The law in question, PL 86–272, shields taxpayers from paying the corporate income tax if certain conditions are satisfied. In particular, the taxpayer must be engaged in selling only tangible personal property in the state and the only activity in the state must be “solicitation.” Leaving aside the wisdom and propriety of Congress creating a tax shelter at all, these requirements indicate how dated the statute is now — and how poorly thought through it always was. Why are only sellers of tangible person property given the benefit of this special rule? Why only solicitation? How is solicitation a proxy for whether it would be fair and reasonable to ask a taxpayer to pay the income tax? If one remember the statute’s vintage, then one can understand the focus on tangible personal property because that was a more important part of the economy. This also explains the emphasis on solicitation as this refers to a then much more common business model of relying on an in-state sales force, though it never made a lot of sense to give a break to taxpayers large enough to engage in only solicitation. ...

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August 16, 2019 in Scholarship, Tax, Tax News | Permalink | Comments (0)

Thursday, August 15, 2019

Grinberg: Reestablishing International Tax Order

Itai Grinberg (Georgetown), Stabilizing 'Pillar One': Corporate Profit Reallocation in an Uncertain Environment:

This paper is about how the world reestablishes international tax order.

The paper focuses on the OECD’s work on profit reallocation and asks whether this multilateral effort can be successful in stabilizing the international tax system. The analysis centers on the current leading concepts for reallocating profit among jurisdictions under what is known as “Pillar One” of the OECD work programme. To analyze whether any Pillar One concept can be turned into a stable multilateral regime, it is necessary to specify certain elements of what a proposal to reallocate profits might entail. Accordingly, this paper sets out two strawman proposals. One strawman uses a “market intangibles” concept that explicitly separates routine and residual returns. The other strawman may reach a similar result, but does not explicitly attempt to separate routine and residual returns. Instead, in current OECD parlance, it might be described as a “distribution-based” approach.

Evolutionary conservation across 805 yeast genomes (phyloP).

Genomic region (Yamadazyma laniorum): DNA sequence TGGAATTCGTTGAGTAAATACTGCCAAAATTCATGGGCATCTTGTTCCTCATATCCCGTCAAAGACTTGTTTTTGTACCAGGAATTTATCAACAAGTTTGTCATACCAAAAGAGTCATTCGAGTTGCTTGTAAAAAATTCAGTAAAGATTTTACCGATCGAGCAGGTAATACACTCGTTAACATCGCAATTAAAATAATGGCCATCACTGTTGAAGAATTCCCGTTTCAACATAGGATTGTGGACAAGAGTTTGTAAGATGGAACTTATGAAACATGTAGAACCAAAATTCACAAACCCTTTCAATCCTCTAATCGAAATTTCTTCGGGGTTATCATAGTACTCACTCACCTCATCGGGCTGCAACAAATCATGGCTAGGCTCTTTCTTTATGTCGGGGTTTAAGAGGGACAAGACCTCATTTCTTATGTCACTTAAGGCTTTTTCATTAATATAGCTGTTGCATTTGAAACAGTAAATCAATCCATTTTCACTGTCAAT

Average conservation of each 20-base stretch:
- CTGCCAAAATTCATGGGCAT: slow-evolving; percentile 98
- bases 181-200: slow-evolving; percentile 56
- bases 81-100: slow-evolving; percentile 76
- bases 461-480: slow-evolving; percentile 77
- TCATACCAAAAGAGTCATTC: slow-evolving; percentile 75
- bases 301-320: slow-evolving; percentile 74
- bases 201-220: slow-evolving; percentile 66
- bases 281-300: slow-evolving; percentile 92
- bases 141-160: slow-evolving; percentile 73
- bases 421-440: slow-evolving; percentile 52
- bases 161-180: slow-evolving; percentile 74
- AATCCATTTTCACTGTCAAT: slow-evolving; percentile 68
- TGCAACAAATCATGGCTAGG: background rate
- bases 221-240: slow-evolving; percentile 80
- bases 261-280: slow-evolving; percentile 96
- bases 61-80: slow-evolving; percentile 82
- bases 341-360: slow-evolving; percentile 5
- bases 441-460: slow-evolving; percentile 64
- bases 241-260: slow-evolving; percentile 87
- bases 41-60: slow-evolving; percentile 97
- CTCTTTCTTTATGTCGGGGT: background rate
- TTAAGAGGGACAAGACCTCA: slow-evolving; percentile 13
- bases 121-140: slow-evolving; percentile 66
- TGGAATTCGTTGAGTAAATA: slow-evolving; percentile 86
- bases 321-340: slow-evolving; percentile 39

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August 15, 2019 in Scholarship, Tax, Tax Scholarship | Permalink | Comments (0)

Dayton Seeks To Hire A Tax Prof

DaytonThe University of Dayton School of Law invites applications for a tenure-track Assistant Professor position and a Full Professor with tenure position to begin in August 2020.

Applicants for the Assistant Professor position must have a J.D. or the equivalent international law degree. We welcome applications from candidates across all areas of law. Areas of particular interest include secured transactions, business organizations, constitutional law, family law, wills and trusts, tax, conflicts of law, contracts, and property. Applications must be received by January 1, 2020. Applications should include a cover letter and CV and must be submitted through the University of Dayton's electronic employment site.